The current supply-demand gap is of a magnitude that speaks volumes about the gulf between ‘claimed’ government ambitions and reality. The reality is that poor working conditions for general practitioners and hospital doctors alike have become an impediment both to attracting and retaining recruits.
This has resulted in more British doctors emigrating to countries where there are better career and training opportunities along with greater remuneration and staffing levels, while the past decade of tougher immigration laws for non-EU migrants has drastically reduced the intake of foreign doctors to Britain.
The NHS depends on foreign recruits to operate in all levels of the health service. More than 30 percent of doctors in the NHS are foreign trained or born. Brexit will undoubtedly make this situation far worse. Polls show that some 60 percent of European doctors are thinking of leaving Britain. (See Guardian, 28 February 2017)
For a great many people the most noticeable sign of the imminent collapse of healthcare provision is when they or a loved one is admitted to hospital through A&E. Once through the sardine-like packing of people in the waiting rooms you get to the nurses’ stations surrounded by trolleys with the patients brought in by ambulances lying on them.
Amongst this group mill those who have rushed in with their ill relatives and the ambulance staff themselves, who cannot leave patients until they are signed in properly, meaning fewer ambulances out responding to emergency calls.
Another sign of NHS strain is the thousands of cancelled ‘minor’, but often vitally necessary, operations – anything from hip replacements to cataract removals, their high number caused by the shortages and cuts.
The British Medical Journal (BMJ) has found, following extensive investigation, that doctors seeking common treatments for their patients are increasingly forced into making individual funding requests to the local panels set up by health trusts to hear the pleas for discretionary financial approval for the necessary procedures.
In Buckinghamshire, in the period 2016-17, “doctors made 73,900 such requests, up 20 percent from the year before and 47 percent from 2013-14, when 50,200 were made, according to data gathered under Freedom of Information laws. About half the requests are granted, often after months of delay.” (See NHS Reality blog, 7 July 2017)
So where is the money going that bourgeois politicians brag about throwing at the NHS?
Besides paying over the odds to plug staffing shortfalls, huge amounts of NHS funding go to banks and other providers of loans in the form of interest and the inflated management costs of PFI contracts. In addition, there is the increasingly weighty layer of ‘managers’ squatting atop the NHS hierarchy, who are also being equipped with larger spoons for the salary banqueting table.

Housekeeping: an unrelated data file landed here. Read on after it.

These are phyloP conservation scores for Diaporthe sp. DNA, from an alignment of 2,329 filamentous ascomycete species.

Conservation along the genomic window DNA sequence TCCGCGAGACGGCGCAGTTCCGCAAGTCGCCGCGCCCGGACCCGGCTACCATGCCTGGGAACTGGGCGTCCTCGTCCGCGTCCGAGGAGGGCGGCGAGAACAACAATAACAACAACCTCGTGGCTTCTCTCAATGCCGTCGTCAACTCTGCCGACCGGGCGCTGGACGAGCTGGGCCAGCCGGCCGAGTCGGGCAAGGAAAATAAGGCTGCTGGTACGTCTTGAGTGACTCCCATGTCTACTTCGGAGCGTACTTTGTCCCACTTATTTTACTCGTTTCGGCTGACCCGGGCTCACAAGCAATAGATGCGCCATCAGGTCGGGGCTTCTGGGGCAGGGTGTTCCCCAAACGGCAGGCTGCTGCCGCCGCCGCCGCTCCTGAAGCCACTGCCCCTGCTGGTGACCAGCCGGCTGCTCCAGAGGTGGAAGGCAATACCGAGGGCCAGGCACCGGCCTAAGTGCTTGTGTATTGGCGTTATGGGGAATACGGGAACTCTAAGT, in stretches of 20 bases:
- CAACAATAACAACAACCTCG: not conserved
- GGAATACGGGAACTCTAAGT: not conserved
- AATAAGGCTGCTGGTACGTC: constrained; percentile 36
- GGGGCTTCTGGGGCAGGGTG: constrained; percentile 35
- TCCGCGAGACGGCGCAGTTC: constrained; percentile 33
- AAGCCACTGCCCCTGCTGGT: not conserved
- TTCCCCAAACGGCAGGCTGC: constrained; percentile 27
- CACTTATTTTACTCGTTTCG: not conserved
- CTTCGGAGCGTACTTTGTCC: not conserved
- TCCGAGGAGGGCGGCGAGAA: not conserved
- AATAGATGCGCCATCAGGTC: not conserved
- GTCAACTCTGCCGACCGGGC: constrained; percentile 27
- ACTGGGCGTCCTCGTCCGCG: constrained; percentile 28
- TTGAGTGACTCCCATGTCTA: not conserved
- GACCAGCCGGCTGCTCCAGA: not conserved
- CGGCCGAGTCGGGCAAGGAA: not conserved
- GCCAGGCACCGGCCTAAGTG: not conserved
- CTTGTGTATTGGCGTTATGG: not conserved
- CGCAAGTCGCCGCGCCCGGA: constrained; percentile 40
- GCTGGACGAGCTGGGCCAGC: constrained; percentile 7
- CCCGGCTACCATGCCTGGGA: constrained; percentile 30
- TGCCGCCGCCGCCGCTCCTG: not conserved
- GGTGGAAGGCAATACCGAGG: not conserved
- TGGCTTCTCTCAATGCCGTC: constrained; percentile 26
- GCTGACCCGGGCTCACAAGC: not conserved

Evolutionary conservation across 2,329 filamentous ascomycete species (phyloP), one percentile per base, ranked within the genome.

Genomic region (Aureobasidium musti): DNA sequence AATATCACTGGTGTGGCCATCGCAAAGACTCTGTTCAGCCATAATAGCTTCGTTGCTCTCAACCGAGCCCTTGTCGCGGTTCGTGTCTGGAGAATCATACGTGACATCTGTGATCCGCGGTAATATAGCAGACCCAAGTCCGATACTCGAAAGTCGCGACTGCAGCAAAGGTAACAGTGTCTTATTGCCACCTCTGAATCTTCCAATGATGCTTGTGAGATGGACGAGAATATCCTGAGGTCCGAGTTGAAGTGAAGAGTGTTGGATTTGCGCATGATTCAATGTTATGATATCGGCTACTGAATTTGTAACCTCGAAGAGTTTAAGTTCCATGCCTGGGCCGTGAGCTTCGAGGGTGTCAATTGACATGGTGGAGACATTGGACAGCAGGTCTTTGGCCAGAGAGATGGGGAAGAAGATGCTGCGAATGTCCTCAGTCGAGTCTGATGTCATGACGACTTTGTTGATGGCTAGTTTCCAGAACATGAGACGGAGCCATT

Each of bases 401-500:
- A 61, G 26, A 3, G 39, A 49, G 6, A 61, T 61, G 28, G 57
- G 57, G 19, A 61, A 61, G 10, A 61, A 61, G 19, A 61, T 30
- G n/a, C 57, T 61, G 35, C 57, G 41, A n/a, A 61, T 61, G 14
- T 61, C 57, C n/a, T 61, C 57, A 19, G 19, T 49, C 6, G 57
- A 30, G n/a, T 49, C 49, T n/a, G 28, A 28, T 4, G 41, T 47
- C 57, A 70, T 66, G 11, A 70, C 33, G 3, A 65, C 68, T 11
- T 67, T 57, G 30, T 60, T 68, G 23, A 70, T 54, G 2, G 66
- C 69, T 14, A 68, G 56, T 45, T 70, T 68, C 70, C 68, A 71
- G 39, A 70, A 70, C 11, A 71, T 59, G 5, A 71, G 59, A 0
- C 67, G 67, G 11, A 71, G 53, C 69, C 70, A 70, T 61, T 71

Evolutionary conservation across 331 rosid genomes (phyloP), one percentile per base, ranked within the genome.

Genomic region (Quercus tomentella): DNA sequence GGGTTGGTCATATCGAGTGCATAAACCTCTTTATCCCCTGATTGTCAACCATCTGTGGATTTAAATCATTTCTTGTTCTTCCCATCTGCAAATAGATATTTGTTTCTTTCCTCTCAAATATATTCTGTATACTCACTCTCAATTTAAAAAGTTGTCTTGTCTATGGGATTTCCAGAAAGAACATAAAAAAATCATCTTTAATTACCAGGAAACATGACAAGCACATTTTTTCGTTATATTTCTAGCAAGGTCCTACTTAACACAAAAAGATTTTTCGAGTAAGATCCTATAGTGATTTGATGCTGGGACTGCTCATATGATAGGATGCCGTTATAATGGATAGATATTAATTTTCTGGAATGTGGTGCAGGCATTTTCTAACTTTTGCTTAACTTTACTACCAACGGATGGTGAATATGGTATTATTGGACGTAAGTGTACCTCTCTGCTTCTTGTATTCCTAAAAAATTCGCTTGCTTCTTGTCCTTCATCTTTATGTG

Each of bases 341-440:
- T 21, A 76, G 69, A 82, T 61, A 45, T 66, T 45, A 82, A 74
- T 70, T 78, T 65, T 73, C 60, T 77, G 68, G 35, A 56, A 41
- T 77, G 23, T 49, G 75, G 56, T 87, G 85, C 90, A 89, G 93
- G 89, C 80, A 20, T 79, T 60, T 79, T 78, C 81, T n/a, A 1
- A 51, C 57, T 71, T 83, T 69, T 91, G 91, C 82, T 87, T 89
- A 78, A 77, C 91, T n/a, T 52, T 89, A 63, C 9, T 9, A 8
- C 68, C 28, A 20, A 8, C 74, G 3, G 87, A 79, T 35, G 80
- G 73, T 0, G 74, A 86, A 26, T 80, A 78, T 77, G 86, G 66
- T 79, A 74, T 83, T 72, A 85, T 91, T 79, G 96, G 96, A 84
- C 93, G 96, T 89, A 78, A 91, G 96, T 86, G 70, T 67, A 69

Managers in the NHS enjoyed pay rises three times greater than nurses according to official figures, which show that the average senior manager has seen basic pay rise 15 percent in cash terms since 2010 – seven years during which nurses have seen a 5 percent rise on average, far below the rise in the cost of living over that time.
A recent report analysing NHS pay reveals that there are presently 10,000 senior managers in the health service and each earns on average £77,578 – £9,926 more in cash terms than in August 2010. The average nurse now earns £31,089, up just £1,454 in the same period.
Janet Davies, the general secretary of the Royal College of Nursing, has said: “Despite ministers’ promises, pay for managers is spiralling upwards while nurses are handed year-on-year pay cuts. Morale is running low and news like this pushes it towards collapse.”
A spokesperson for ‘NHS Improvement’ defended the managers’ pay with the old claim: “The NHS needs strong and capable leaders to meet the challenges it faces.” Funny how bosses need large financial inducements to get the best from them but workers need threats and poverty to make them work.
As the crisis of overproduction continues to put a strain on the profits of some of the wealthy, while opening great opportunities to amass even greater fortunes to others of their number, working people need to decide what to do about it.
The NHS and the world we live in are both at the edge of destruction and both require our revolutionary action to pull them back. We can’t save the world by saving the NHS alone, but fighting to save the world by ending imperialism will be the start of building the health service we need.